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Ain't misbehavin' on Marcy's watch


It sounds like a tough job, being Colorado's insurance commissioner. It's also hard to describe. In essence, you monitor companies and try to make sure Big Industry isn't putting the screws to consumers.

As Marcy Morrison has found, it means that your accomplishments like netting nearly $80 million in workers' compensation savings aren't nearly as "sexy" for the media as other subjects. Like, say, some photographer getting kicked by a soon-to-be lawmaker.

But, as Morrison knows after a year in her latest role, insurance is something about which everyday people care a great, great deal.

"It seems like when I go out and talk to people, I get an earful," she says. "If it's not health insurance, it's auto insurance."

Morrison, whose career in public service spans decades, is applying the same principles and passion heading the state bureaucracy as she did when serving on the Manitou Springs School Board, then on El Paso County Commission, then at the State House, then as mayor of Manitou Springs.

(And yes, despite all that longtime nasty accusation from what she calls the Rigid Right that Morrison is a Republican in Name Only the moderate still is a proud member of the Grand Old Party.)

Her boss, Gov. Bill Ritter, just happens to be a Democrat. After he was elected in late 2006, he asked Morrison to head up insurance. And when he gave his State of the State speech earlier this month, one of the successes Ritter detailed while recounting his first year was the nearly $80 million in savings that Morrison's office realized. Most of it came in the form of reduced workers' comp insurance and, in the words of the governor, "good news for Colorado businesses."

In 2007, Morrison's office processed 1,417 complaints from consumers, and recovered some $7.5 million in direct restitutions, which companies were forced to pay to consumers. She racked up more than 3,000 contacts with individuals and groups like Kiwanis clubs and others, hoping to step up public understanding about her office and insurance in general.

In August, she levied a $280,000 fine against Celtic Insurance Co. for violations ranging from untimely payment of claims to inappropriate denial of benefits. At the time, Morrison underscored the message that she has for all companies that aren't being, to put it politely, consumer-friendly.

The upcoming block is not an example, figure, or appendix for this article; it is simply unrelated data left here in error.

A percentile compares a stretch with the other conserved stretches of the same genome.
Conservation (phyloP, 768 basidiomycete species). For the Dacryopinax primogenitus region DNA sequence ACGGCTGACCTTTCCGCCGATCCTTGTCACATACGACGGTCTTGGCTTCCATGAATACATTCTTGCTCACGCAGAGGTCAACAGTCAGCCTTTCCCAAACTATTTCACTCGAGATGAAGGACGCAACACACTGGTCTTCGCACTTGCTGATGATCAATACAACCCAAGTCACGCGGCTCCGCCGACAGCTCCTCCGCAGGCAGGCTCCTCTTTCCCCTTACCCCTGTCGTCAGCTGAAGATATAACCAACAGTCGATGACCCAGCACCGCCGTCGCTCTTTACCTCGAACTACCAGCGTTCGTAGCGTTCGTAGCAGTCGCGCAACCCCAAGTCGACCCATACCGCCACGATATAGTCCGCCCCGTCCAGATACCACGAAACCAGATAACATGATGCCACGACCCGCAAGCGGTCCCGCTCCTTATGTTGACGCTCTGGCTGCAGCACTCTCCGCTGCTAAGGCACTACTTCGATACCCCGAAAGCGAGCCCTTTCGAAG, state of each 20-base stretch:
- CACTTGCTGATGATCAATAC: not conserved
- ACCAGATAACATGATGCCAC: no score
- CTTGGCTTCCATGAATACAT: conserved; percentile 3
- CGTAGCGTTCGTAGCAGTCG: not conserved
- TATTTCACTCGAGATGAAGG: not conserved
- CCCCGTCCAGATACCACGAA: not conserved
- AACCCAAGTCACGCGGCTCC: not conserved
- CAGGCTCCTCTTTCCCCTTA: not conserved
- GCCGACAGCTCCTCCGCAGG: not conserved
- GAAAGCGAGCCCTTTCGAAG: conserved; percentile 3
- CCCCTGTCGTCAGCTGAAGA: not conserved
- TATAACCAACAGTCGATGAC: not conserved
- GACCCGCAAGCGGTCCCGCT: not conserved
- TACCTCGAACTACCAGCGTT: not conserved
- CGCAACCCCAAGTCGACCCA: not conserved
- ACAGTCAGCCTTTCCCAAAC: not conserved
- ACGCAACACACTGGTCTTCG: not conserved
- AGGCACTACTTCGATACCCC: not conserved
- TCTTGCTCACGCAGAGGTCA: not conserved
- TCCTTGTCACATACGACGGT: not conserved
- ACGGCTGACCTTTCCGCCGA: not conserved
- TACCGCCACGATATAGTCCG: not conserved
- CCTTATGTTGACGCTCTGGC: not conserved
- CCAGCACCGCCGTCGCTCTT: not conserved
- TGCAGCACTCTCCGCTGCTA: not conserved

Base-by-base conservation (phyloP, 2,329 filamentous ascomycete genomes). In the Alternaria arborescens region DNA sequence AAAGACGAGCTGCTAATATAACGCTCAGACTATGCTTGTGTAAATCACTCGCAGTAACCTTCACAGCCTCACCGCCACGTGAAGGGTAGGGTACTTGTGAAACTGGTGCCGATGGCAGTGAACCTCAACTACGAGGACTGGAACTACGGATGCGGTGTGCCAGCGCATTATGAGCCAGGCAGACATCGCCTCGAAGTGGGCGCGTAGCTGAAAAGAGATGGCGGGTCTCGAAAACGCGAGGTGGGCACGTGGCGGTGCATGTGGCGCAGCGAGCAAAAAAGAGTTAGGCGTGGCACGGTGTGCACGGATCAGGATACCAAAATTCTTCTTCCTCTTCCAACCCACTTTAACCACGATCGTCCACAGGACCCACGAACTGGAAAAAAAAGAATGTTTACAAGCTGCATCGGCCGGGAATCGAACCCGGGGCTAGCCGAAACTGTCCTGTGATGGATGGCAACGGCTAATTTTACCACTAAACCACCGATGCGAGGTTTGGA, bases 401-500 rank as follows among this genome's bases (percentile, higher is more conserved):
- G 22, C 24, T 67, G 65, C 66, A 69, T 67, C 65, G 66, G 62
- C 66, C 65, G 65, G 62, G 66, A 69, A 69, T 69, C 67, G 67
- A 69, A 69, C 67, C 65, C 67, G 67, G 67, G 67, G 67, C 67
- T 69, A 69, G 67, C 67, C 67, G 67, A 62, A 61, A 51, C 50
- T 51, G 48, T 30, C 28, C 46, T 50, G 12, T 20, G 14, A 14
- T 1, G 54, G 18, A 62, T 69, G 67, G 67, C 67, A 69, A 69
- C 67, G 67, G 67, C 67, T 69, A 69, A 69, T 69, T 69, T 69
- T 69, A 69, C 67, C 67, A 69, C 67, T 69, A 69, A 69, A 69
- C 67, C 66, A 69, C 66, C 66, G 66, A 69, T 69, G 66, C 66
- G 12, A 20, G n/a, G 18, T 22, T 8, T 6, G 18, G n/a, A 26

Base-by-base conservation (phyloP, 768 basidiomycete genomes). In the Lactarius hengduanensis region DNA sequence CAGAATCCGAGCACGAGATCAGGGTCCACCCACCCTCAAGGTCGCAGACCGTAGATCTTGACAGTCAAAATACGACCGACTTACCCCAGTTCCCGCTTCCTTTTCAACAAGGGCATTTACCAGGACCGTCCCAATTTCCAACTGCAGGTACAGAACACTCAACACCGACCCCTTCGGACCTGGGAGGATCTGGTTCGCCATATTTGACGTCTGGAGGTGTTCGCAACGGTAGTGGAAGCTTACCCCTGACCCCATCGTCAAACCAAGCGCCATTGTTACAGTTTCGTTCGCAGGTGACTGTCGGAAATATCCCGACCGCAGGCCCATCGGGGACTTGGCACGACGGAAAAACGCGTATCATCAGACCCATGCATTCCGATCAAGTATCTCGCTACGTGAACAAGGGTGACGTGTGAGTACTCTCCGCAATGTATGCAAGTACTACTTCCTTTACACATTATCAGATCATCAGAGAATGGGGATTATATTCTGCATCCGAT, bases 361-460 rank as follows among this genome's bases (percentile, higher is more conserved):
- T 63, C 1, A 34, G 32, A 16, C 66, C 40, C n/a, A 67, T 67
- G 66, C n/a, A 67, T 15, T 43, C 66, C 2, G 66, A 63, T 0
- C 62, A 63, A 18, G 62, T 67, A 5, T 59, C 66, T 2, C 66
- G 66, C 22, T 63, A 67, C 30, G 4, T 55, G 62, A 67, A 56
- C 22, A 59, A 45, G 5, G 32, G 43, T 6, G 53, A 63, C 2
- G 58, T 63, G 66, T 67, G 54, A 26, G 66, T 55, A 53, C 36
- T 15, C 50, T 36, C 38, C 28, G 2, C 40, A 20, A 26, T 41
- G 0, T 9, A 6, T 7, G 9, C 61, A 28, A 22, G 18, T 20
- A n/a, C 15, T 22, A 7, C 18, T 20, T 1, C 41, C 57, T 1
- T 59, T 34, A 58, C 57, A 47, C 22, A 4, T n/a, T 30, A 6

"I intend to use my full authority to protect consumers in Colorado," Morrison said. "Market conduct reports allow me to assess the performance of a company and correct unlawful conduct."

The message from Ritter, Morrison says, is this: "Consumer protection is our mission." She follows that mandate accordingly. She also knows that her role is a balancing act, one that she likens to, in some ways, being a mom.

Insurance, after all, is a big industry and important to the state's economic development. Some companies, which often get a bad rap, aren't inherently bad.

"We want to have a healthy, thriving insurance industry," Morrison notes. "No one wants to have insurance companies leaving in droves, because then you don't have as much choice."

So she looks for patterns suggesting recurring potential trouble spots.

"It's like bringing up children," Morrison says.

If a company misbehaves once or twice, well, perhaps they just don't realize Mom's rules. But when bad patterns emerge, well, Morrison says, expect Mom to step it up with more aggressive action.

Morrison is not new to the notion of consumer advocacy. In 2001, she was tapped to help set up a consumer counsel assisting potential victims of insurance fraud. Now she's working with lawmakers to put that advisory counsel into statute to ensure future administrations cannot disband the group.

A year in, Morrison is formulating plenty of other ideas. She feels that she's still at about the 50 percent mark when it comes to knowing everything she plans to know.

"I never would have believed I would get passionate about insurance," she says, "but there you are."

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